Preview :: The Listening Museum
June 13th 2013
For years, religious leaders have been struggling to keep their followers attending a place of worship week after week, but it looks like the folks behind The Listening Museum finally have the answer. They’re providing an interactive, real-life surround sound experience in Paddington Uniting Church. We’re talking performance installations involving ping pong balls and kinetic sound-generating objects. Lawd yes.
You can thank Ensemble Offspring and Clocked Out for putting together this unearthly extravaganza. They’ve made it possible to listen to music written for four swinging microphones and feedback, and then experience live surround sound clarinets on the same night. Have a sense of adventure. You’re bound to discover something strange and wonderful; something you’ve never heard before.
The Flog’s Pat Dempsey spoke to clarinetist Jason Noble who’ll be performing on the night. He tells us more about why the phenomena of listening is so very worth exploring.
Pat Dempsey (Flog): A lot of the installations at the Listening Museum seem to challenge the everyday conception of what music is. What do you think is the defining difference between music and noise?
Jason Noble: I don’t think this can be defined. Some music can sound like noise to me (though that is sometimes the artist’s intention), while some incidental noises can have a rhythmic or melodic beauty. I think both these areas could be grouped under “sound”.
P: Do you think music has to be intentional?
J: No, but that may depend on the listener. John Cage was certainly a pioneer in this field, writing works where events happen as opposed to be performed with intention.
P: How much do you think the performance space effects the music being performed in it?
J: Greatly. A good acoustic can allow the listener to hear a lot of detail in a sound. In this program, the space is imperative in that the listener may perceive sounds differently from where they are standing or listening. Another work requires the performers to walk around and engage with the space, so the nature of the space is very important.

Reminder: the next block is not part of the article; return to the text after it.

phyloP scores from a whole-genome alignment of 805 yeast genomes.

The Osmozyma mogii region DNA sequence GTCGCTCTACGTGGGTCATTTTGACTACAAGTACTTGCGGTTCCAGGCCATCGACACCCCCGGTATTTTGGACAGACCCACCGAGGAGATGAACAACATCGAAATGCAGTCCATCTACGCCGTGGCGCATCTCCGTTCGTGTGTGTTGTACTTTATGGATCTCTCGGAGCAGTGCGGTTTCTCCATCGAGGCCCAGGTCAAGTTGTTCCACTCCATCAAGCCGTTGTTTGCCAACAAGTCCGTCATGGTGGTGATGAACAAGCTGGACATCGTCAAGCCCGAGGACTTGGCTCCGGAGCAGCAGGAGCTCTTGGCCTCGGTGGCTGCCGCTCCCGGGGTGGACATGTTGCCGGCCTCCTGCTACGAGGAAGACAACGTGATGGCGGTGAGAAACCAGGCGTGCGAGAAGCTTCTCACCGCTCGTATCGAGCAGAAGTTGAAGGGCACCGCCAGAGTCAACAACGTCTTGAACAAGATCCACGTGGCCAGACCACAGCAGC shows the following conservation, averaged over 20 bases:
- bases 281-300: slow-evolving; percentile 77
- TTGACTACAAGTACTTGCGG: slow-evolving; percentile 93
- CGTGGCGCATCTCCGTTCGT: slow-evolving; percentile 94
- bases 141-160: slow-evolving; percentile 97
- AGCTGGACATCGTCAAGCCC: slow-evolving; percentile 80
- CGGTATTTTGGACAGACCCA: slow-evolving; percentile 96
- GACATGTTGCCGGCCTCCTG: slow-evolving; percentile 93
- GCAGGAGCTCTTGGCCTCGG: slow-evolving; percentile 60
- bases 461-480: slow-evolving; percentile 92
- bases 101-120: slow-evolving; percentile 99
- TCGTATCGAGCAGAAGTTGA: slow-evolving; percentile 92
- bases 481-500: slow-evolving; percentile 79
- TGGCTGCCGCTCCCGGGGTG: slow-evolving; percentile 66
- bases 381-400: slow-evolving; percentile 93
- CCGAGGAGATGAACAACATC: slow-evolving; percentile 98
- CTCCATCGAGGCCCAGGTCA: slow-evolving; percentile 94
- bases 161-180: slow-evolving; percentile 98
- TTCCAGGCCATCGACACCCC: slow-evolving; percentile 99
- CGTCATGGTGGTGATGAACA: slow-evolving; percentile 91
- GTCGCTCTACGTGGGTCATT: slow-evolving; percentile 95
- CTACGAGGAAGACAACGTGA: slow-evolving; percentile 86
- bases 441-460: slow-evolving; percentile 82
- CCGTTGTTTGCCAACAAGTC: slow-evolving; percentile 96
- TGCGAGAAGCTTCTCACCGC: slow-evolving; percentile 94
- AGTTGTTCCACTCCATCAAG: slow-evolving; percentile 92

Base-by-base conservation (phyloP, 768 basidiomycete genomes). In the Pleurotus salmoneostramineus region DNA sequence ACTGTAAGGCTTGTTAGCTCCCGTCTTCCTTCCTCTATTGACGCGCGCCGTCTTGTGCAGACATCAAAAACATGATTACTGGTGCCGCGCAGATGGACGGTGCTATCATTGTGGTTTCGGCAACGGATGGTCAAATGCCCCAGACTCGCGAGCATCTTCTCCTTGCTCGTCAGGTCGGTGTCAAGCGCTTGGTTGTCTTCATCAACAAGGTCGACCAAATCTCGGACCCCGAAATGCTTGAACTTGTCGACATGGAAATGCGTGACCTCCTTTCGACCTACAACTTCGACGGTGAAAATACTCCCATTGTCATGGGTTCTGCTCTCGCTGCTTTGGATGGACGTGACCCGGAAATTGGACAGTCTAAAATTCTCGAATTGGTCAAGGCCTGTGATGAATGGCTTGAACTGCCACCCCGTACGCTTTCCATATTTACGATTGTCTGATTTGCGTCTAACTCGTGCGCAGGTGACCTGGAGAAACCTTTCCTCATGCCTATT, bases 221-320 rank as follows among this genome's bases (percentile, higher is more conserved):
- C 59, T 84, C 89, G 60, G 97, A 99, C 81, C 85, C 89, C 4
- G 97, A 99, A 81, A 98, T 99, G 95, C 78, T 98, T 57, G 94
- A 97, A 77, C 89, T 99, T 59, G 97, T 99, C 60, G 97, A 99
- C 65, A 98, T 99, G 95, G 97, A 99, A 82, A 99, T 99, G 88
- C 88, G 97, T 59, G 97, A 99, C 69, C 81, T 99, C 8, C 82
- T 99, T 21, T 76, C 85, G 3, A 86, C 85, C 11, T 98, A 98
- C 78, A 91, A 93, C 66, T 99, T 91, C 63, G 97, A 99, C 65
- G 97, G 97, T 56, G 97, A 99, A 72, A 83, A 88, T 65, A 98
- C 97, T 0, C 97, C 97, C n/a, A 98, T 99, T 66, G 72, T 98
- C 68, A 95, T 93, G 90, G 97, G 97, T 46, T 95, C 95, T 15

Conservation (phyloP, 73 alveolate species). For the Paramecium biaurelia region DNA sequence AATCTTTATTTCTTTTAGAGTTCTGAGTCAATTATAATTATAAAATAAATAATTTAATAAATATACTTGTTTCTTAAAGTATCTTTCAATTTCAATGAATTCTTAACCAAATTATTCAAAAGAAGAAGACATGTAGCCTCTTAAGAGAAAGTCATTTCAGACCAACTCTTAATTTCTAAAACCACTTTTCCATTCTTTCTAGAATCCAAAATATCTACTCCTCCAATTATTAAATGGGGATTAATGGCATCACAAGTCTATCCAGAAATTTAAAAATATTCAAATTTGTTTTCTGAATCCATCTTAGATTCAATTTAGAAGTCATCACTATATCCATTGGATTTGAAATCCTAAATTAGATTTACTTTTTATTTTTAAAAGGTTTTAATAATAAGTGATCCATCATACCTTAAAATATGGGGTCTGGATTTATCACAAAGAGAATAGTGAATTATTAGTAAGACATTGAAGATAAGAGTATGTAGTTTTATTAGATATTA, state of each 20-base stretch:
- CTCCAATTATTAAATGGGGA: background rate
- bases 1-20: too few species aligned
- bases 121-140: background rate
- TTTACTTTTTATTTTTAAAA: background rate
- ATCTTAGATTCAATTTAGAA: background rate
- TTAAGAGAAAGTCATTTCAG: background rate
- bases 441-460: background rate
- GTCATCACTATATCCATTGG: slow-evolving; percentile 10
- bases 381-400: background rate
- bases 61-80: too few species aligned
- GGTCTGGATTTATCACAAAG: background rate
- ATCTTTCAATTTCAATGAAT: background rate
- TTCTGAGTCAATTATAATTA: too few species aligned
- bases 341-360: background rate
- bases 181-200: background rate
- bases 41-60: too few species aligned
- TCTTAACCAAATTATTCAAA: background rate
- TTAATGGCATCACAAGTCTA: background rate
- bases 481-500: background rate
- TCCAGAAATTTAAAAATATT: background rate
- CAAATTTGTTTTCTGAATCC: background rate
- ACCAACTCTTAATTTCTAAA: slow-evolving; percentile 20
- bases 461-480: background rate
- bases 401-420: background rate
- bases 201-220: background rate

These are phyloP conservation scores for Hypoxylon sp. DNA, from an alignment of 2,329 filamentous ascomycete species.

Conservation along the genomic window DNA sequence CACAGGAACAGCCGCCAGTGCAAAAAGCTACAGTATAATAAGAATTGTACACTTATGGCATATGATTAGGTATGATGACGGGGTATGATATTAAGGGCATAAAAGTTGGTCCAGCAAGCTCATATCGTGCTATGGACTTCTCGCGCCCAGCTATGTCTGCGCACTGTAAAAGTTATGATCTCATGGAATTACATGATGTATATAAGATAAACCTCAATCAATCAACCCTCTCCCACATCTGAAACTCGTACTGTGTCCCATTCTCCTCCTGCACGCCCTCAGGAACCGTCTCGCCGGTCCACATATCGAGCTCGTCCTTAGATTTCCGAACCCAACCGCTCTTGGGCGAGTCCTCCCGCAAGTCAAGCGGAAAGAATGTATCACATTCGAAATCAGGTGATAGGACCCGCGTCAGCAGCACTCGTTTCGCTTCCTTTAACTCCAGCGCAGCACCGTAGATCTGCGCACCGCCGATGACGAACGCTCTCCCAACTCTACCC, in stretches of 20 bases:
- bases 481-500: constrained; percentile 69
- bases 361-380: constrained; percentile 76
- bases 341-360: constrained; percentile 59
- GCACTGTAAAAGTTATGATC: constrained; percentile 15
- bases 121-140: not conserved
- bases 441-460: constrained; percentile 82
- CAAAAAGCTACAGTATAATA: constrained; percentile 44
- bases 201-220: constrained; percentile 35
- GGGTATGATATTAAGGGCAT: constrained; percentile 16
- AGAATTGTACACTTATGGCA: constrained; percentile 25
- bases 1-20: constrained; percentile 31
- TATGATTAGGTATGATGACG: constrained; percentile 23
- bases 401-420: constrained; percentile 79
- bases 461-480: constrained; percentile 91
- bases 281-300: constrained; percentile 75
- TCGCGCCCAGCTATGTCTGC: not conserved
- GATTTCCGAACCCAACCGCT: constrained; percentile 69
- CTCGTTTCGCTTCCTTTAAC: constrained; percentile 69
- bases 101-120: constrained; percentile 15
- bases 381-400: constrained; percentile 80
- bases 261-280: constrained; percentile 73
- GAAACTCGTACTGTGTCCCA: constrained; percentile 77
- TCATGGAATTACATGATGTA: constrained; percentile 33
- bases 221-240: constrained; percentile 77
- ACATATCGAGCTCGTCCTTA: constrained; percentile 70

P: What would you like audiences to take away from the interactive pieces in the exhibition?
J: I would like them to engage with each of the performances/installations. Some may be enjoyable, others intriguing, or meditative, and others may have some difficult aspects – but one can always walk away.
P: Do you think that audiences at musical performances ought to be silent all the time – or even ever?
J: Some events warrant this sort of listening, while at others, sounds made by the audience may become part of the event. In this event, there is a mix between the two.
P: Do you think extremely minimal musical experimentation can be powerful? If so, why? What is extremely minimal musical experimentation?
J: Certainly a good question. I think it can be effective , but the listener may need to lose some other musical parameters.
P: Music can be so loud that it hurts. Why do you think people are so often drawn to ear-drum busting music?
J: I think it is all-encompassing and blots out a lot. Not my preference , I have to say, as I do need my ears for my career.
P: Is there a significance to the fact the the Listening Museum is set in a church?
J: In choosing the venue, there initially wasn’t a connection. It was important we had a space with a number of rooms, and of course the Paddington Uniting Church has a rich history in hosting musical events. Having said this, there will be a performance by Steffan Ianigro featuring ringing bells, which certainly has religious connotations.
P: What do you hope people hear at the Listening Museum?
J: I teach ear training at the Conservatorium of Music, and I have come to realise there is certainly an infinite numbers of ways to approach listening. I hope there will be some serenity, drama, tranquility, humour, I also hope people hear a fresh approach to music making, one that may make them reflect on what music is.